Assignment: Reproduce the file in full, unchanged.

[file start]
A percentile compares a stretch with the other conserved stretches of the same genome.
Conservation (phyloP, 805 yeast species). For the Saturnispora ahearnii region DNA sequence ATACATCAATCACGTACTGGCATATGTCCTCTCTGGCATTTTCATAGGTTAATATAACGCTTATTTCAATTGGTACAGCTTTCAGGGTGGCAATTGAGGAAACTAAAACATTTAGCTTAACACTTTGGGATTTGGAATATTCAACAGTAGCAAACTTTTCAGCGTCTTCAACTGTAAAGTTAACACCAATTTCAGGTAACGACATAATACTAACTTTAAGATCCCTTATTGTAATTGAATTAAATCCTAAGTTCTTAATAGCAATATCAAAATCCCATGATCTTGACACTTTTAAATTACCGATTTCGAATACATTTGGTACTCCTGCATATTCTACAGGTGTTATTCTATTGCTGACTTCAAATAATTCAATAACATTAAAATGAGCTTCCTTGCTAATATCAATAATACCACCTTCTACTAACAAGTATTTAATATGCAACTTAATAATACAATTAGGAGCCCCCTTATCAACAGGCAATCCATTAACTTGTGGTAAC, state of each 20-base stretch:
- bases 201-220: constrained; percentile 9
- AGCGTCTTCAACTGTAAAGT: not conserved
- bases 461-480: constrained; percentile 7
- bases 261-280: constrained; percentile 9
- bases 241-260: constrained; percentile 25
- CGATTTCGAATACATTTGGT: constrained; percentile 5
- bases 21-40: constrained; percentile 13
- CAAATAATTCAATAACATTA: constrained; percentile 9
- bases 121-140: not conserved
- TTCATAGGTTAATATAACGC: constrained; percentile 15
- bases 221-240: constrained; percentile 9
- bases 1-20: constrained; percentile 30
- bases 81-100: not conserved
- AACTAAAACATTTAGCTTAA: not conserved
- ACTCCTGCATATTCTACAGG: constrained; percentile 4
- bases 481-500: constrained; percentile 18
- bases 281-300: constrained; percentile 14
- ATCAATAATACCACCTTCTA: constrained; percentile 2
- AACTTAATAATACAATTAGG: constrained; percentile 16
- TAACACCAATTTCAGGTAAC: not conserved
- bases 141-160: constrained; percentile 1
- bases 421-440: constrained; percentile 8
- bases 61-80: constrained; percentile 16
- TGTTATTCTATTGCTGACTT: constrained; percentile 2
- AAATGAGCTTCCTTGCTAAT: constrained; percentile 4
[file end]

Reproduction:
A percentile compares a stretch with the other conserved stretches of the same genome.
Conservation (phyloP, 805 yeast species). For the Saturnispora ahearnii region DNA sequence ATACATCAATCACGTACTGGCATATGTCCTCTCTGGCATTTTCATAGGTTAATATAACGCTTATTTCAATTGGTACAGCTTTCAGGGTGGCAATTGAGGAAACTAAAACATTTAGCTTAACACTTTGGGATTTGGAATATTCAACAGTAGCAAACTTTTCAGCGTCTTCAACTGTAAAGTTAACACCAATTTCAGGTAACGACATAATACTAACTTTAAGATCCCTTATTGTAATTGAATTAAATCCTAAGTTCTTAATAGCAATATCAAAATCCCATGATCTTGACACTTTTAAATTACCGATTTCGAATACATTTGGTACTCCTGCATATTCTACAGGTGTTATTCTATTGCTGACTTCAAATAATTCAATAACATTAAAATGAGCTTCCTTGCTAATATCAATAATACCACCTTCTACTAACAAGTATTTAATATGCAACTTAATAATACAATTAGGAGCCCCCTTATCAACAGGCAATCCATTAACTTGTGGTAAC, state of each 20-base stretch:
- bases 201-220: constrained; percentile 9
- AGCGTCTTCAACTGTAAAGT: not conserved
- bases 461-480: constrained; percentile 7
- bases 261-280: constrained; percentile 9
- bases 241-260: constrained; percentile 25
- CGATTTCGAATACATTTGGT: constrained; percentile 5
- bases 21-40: constrained; percentile 13
- CAAATAATTCAATAACATTA: constrained; percentile 9
- bases 121-140: not conserved
- TTCATAGGTTAATATAACGC: constrained; percentile 15
- bases 221-240: constrained; percentile 9
- bases 1-20: constrained; percentile 30
- bases 81-100: not conserved
- AACTAAAACATTTAGCTTAA: not conserved
- ACTCCTGCATATTCTACAGG: constrained; percentile 4
- bases 481-500: constrained; percentile 18
- bases 281-300: constrained; percentile 14
- ATCAATAATACCACCTTCTA: constrained; percentile 2
- AACTTAATAATACAATTAGG: constrained; percentile 16
- TAACACCAATTTCAGGTAAC: not conserved
- bases 141-160: constrained; percentile 1
- bases 421-440: constrained; percentile 8
- bases 61-80: constrained; percentile 16
- TGTTATTCTATTGCTGACTT: constrained; percentile 2
- AAATGAGCTTCCTTGCTAAT: constrained; percentile 4